In like manner those who now applied themselves to these Grecians, might doubt at first whether they were acting rightly; were at liberty to preach the word to any but unto the Jews only. But when a great number of the Grecians believed, and turned unto the Lord, an end would be put to their doubts; however marvellous in their eyes, it was the Lord's doing. They turned to him, towards whom no man can turn " except the Father draw him." And if the Father so drew these Grecians that they should turn unto the Lord, there was no further doubt as to the Father's will, whether they should speak unto the Grecians. It was only another mode of the Spirit's operation. The Spirit had said to Peter in plain words, Arise, and get thee down to Cornelius.4 The Spirit suggested to the minds of the Christians from Jerusalem, Preach the Lord Jesus to these "sinners of the Gentiles." The vision had said to Cornelius, "Send men to Joppa, and call for one Simon." And now the Spirit moved the heart of these Grecians that they should attend to the word spoken, and turn to the Lord. Thus, "there are diversities of operations, but it is the same God which worketh all in all."5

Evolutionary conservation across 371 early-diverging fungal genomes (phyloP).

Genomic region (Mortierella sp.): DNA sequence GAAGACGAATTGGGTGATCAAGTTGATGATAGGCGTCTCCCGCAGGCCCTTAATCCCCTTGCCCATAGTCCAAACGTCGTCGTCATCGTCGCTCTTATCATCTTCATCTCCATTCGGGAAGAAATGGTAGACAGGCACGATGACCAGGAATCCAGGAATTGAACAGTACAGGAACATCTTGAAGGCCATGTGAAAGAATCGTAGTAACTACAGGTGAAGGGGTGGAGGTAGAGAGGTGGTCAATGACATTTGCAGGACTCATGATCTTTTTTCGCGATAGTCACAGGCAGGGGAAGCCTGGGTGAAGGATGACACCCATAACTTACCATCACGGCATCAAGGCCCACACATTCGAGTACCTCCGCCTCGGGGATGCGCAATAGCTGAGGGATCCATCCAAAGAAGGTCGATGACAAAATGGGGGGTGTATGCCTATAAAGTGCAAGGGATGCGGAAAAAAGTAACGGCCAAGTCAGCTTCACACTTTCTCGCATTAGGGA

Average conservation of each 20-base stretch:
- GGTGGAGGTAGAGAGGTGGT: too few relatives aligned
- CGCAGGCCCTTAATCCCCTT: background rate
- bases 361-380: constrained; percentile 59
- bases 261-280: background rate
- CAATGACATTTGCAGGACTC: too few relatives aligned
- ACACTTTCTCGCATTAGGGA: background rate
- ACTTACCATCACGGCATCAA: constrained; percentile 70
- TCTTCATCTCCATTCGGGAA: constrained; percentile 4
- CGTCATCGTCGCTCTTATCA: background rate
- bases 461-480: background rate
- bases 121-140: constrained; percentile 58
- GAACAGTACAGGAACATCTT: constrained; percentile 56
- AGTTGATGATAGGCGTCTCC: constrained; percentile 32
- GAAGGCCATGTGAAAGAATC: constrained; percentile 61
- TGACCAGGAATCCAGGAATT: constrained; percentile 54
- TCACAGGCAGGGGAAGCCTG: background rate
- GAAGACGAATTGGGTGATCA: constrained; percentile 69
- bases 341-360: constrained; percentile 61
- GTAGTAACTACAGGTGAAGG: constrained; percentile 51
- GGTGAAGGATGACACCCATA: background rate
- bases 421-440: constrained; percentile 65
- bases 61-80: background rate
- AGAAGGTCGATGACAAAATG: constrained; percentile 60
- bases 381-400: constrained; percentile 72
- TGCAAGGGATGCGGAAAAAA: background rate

22. Then tidings of these things came unto the ears of the church which was in Jerusalem: and they sent forth Barnabas, that he should go as far as Antioch.

23. Who, when he came, and had seen the grace of God, was glad, and exhorted them all, that with purpose of heart they would cleave unto the Lord.

24. For he was a good man, and full of the Holy Ghost and of faith: and much people was added unto the Lord.